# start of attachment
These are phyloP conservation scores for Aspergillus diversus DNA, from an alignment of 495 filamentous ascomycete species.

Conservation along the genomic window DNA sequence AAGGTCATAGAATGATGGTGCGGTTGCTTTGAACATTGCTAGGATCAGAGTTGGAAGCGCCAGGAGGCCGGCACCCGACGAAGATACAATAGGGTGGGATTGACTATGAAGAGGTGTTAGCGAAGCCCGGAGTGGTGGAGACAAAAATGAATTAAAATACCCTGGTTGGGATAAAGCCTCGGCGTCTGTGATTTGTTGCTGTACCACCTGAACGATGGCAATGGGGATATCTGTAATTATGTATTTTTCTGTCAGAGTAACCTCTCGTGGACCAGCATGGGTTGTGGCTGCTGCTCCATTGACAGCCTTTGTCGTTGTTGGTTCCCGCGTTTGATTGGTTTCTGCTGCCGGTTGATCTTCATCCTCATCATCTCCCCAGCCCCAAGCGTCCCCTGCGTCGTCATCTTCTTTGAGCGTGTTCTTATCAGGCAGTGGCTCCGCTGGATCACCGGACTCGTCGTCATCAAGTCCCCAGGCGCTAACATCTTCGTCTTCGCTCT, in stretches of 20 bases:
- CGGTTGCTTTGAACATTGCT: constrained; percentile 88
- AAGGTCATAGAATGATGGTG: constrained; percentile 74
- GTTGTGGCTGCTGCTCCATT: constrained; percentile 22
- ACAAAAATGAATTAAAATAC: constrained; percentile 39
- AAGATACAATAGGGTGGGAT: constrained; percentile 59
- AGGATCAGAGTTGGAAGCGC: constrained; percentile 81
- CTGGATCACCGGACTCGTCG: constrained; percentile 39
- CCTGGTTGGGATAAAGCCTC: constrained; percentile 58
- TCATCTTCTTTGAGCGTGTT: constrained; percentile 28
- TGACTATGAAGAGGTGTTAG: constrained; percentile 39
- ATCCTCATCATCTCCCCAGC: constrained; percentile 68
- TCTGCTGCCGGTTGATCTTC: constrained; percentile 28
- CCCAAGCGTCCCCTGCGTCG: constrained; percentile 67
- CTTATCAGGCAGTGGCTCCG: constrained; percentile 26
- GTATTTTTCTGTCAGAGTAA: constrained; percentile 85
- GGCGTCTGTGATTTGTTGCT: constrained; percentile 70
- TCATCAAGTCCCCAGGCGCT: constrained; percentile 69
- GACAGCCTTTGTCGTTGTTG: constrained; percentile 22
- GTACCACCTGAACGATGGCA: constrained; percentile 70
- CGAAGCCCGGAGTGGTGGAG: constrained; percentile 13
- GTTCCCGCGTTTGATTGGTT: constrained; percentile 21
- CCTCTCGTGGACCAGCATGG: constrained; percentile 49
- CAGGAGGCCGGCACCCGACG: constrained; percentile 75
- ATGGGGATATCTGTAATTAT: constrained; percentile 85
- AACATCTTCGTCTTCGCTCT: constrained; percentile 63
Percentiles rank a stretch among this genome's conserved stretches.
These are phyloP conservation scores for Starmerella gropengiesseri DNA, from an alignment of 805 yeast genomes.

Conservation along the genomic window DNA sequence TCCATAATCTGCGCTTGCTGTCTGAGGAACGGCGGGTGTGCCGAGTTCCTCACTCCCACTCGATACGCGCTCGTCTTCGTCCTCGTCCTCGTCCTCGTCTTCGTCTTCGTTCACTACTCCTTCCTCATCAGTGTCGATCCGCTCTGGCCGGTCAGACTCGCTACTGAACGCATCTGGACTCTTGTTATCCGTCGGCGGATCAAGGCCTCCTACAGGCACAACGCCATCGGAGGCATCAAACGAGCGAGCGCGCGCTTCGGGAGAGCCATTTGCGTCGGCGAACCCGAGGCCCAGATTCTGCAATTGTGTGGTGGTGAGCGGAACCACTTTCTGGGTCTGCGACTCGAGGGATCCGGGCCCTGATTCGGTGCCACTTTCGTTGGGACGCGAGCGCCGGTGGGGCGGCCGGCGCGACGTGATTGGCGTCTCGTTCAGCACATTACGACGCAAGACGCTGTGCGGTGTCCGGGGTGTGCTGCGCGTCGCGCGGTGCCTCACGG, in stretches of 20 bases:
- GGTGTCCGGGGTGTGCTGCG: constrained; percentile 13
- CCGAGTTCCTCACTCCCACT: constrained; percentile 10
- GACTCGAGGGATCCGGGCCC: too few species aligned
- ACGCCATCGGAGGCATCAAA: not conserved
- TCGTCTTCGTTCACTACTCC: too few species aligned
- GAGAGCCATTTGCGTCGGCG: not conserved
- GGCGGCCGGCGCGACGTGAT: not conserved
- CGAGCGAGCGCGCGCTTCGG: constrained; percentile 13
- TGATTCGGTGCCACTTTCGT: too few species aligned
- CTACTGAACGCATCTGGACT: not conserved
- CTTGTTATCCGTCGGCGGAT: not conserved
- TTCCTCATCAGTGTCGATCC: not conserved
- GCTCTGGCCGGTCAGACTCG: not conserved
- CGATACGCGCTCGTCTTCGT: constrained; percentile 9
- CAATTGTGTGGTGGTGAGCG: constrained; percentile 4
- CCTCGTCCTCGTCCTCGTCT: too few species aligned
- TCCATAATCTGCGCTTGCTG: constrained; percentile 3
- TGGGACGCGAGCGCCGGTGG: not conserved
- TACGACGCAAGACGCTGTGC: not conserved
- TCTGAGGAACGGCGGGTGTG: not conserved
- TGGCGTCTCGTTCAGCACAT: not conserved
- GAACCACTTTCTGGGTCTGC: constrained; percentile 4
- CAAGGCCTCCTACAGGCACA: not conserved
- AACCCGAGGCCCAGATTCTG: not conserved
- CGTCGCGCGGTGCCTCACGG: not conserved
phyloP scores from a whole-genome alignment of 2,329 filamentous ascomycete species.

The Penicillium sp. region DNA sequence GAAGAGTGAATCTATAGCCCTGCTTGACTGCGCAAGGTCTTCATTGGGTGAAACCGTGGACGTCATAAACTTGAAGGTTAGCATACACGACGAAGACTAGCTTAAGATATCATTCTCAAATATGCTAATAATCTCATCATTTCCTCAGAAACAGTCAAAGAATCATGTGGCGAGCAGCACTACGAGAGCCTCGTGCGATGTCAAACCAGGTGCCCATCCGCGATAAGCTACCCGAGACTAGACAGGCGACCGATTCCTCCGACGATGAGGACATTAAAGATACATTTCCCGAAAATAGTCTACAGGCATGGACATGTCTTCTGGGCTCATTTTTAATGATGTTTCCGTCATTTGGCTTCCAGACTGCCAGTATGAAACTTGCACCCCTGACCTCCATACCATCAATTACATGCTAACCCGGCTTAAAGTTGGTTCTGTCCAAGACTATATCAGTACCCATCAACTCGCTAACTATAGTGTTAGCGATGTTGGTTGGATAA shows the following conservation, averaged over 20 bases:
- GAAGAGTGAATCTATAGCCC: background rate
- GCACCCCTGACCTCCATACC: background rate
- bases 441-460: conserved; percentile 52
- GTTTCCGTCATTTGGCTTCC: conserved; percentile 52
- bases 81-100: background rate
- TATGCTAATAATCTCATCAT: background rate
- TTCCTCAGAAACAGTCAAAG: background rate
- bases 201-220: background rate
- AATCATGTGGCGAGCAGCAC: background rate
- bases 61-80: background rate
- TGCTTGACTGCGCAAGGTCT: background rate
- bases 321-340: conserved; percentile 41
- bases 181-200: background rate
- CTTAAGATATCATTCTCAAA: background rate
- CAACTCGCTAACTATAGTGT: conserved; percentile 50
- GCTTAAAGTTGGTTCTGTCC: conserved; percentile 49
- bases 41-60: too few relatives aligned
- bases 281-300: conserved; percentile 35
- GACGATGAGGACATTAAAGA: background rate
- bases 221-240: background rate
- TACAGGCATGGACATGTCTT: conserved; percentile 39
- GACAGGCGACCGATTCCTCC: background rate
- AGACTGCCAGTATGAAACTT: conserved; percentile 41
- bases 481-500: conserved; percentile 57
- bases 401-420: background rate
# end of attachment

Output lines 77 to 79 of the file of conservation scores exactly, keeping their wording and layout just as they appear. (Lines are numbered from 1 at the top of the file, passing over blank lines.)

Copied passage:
- bases 221-240: background rate
- TACAGGCATGGACATGTCTT: conserved; percentile 39
- GACAGGCGACCGATTCCTCC: background rate